Brazil's far-right President-elect Jair Bolsonaro has convinced prominent anti-corruption judge Sergio Moro to lead the country's justice ministry.
Mr Moro said it was an "honour" to be asked to be the minister overseeing justice and public security.
But his appointment is likely to fuel allegations that his high-profile anti-fraud probe was politically motivated.
Operation Car Wash, as his inquiry was known, was accused of unfairly targeting left-wing politicians.
Its biggest scalp was leftist ex-President Luiz Inácio Lula da Silva, who was a frontrunner in the election before his 12-year jail sentence last April for corruption.
Mr Bolsonaro won a sweeping election victory earlier this week.
He is a polarising figure, whose praise of Brazil's former dictatorship and comments on race, women and homosexuality have raised concerns.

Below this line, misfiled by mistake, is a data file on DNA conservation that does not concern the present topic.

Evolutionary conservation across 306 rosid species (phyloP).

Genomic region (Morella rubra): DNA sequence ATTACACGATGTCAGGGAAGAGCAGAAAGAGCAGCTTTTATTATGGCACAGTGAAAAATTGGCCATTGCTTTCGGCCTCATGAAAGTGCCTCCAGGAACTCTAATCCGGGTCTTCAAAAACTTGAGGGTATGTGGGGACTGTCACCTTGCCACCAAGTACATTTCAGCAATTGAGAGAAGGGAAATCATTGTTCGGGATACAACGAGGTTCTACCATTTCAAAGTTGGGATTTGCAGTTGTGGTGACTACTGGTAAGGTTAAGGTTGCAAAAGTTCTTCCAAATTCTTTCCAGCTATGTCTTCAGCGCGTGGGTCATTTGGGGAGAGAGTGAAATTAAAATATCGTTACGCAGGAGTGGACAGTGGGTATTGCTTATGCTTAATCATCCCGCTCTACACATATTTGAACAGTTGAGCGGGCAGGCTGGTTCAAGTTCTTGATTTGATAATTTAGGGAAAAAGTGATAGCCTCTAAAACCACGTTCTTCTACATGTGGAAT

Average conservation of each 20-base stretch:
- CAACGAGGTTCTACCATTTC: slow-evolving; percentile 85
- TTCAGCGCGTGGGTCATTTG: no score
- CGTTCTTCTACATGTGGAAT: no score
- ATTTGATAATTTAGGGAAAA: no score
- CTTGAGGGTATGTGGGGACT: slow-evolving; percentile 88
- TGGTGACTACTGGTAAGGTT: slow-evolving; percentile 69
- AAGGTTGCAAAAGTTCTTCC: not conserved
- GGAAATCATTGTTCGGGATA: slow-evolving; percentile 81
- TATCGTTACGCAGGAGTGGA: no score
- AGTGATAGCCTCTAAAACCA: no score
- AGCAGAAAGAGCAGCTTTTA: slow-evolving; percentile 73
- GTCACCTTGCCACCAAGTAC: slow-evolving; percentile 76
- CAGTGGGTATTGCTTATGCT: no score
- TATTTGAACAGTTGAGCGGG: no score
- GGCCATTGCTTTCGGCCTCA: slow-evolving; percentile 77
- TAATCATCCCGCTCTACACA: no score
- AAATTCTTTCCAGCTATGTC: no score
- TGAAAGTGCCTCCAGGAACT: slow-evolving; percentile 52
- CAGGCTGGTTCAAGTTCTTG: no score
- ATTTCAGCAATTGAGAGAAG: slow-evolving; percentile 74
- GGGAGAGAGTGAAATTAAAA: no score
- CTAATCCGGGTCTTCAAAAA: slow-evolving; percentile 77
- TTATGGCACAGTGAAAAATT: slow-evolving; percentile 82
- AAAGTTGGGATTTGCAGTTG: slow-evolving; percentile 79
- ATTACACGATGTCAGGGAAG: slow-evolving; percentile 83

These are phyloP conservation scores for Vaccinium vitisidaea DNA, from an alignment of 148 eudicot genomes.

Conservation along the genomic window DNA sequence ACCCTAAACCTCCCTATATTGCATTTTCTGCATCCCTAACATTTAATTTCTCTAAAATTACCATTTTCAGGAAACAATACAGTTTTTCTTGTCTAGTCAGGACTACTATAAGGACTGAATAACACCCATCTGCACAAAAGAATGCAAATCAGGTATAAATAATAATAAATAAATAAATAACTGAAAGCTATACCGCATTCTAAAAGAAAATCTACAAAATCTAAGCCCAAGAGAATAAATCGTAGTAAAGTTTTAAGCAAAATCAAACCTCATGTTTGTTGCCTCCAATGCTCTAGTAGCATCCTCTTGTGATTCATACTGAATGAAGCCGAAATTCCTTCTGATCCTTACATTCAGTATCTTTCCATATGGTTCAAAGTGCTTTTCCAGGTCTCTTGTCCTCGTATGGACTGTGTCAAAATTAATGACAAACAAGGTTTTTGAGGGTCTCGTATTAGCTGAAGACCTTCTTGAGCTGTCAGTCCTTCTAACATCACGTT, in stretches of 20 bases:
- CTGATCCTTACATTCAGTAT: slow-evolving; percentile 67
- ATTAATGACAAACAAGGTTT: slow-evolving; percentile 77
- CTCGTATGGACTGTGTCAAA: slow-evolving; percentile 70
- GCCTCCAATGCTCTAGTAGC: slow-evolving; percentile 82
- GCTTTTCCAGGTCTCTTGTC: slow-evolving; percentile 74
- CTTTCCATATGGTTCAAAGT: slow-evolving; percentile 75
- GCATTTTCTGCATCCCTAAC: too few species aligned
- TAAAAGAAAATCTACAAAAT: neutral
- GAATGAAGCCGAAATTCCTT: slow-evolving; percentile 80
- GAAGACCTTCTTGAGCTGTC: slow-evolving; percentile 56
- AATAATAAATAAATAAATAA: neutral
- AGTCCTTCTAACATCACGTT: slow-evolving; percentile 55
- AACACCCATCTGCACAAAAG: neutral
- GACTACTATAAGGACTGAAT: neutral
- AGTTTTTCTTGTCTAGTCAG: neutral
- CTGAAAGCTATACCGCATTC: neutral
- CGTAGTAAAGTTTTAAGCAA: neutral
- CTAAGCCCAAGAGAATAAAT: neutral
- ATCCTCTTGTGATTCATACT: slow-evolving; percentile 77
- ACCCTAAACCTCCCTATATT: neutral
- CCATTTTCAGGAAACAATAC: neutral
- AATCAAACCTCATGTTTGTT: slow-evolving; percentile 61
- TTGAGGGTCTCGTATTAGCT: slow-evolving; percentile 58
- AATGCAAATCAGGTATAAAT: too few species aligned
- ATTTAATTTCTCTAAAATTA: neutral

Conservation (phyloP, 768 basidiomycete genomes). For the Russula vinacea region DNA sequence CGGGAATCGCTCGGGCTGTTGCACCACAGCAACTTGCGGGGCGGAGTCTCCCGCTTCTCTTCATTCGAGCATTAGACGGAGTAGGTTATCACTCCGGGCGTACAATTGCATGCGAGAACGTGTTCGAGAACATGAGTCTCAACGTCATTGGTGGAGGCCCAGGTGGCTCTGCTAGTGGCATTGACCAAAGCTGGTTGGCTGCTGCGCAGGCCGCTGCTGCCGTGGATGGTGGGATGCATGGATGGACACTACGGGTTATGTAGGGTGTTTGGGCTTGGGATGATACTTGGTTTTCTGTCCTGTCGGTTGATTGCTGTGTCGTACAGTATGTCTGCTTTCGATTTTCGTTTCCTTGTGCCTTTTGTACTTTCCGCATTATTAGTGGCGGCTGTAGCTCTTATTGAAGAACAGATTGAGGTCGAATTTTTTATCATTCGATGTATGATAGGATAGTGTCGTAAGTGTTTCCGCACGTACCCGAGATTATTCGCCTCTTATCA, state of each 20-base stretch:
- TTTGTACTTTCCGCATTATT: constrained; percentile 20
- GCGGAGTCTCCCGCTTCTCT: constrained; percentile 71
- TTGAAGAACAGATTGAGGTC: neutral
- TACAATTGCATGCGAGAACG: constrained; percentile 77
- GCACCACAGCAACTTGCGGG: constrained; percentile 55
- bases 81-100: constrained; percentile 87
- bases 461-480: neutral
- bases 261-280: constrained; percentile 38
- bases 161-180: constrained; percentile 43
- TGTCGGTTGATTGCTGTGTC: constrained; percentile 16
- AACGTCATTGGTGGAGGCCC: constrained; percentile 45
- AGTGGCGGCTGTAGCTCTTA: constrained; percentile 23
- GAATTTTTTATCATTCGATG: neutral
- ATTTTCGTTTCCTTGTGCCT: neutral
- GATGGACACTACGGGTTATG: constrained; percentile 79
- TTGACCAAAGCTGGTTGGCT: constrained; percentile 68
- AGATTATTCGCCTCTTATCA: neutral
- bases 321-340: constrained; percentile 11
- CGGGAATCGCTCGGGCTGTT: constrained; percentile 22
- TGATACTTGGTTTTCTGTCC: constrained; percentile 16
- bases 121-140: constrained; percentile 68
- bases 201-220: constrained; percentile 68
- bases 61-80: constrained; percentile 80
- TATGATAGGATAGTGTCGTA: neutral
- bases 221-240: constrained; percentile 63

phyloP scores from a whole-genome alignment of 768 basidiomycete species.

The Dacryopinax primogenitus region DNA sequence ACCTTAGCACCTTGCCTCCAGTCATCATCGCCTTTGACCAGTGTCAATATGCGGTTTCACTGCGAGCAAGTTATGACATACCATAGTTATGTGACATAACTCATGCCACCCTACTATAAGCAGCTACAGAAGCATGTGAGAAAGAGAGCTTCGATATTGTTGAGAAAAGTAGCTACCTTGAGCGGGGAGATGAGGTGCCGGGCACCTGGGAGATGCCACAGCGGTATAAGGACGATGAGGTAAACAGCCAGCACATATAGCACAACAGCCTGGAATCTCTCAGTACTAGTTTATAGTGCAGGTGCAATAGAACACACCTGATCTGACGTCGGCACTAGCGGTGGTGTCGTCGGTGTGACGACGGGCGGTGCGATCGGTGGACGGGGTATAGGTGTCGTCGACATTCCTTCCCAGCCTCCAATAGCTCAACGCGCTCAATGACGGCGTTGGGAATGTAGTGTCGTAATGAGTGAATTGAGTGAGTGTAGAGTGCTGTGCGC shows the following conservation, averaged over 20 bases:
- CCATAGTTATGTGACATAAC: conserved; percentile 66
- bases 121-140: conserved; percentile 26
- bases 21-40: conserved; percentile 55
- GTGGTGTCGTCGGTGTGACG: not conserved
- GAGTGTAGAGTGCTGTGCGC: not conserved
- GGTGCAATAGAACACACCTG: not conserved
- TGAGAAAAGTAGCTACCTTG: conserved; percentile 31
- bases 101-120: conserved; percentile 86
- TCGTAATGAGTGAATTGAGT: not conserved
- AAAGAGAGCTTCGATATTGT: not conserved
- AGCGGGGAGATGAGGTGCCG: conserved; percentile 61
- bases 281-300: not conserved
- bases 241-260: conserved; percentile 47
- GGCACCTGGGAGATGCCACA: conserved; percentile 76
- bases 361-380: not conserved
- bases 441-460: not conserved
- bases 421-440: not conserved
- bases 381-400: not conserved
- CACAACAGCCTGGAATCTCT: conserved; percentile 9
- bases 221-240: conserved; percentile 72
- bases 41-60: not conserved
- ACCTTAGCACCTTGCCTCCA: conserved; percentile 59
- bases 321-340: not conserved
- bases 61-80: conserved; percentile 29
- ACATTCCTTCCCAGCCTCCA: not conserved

Mr Bolsonaro made it known earlier this week that he wanted Mr Moro to be justice minister, saying he was a person "of extreme importance in a government like ours".
The two men met in Rio de Janeiro on Thursday.
"Federal Judge Sergio Moro has accepted our invitation to be minister of justice and public security. His anti-corruption, anti-organised crime agenda and his respect for the constitution and the law will be our guiding principle!" Mr Bolsonaro tweeted.
Mr Moro later confirmed in a statement that he had "accepted the invitation as an honour".
The federal judge was in charge of Operation Car Wash, a major investigation into claims that executives at the state oil company Petrobras accepted bribes in return for awarding contracts to construction firms.
He uncovered a huge web of corruption involving top-level politicians from a broad spectrum of parties.
His crusade against corruption has made him a hero to many, but others accuse him of disproportionately targeting left-wing politicians, especially those in the former ruling Workers' Party.
Former President Lula has repeatedly said he is a victim of a political witch-hunt.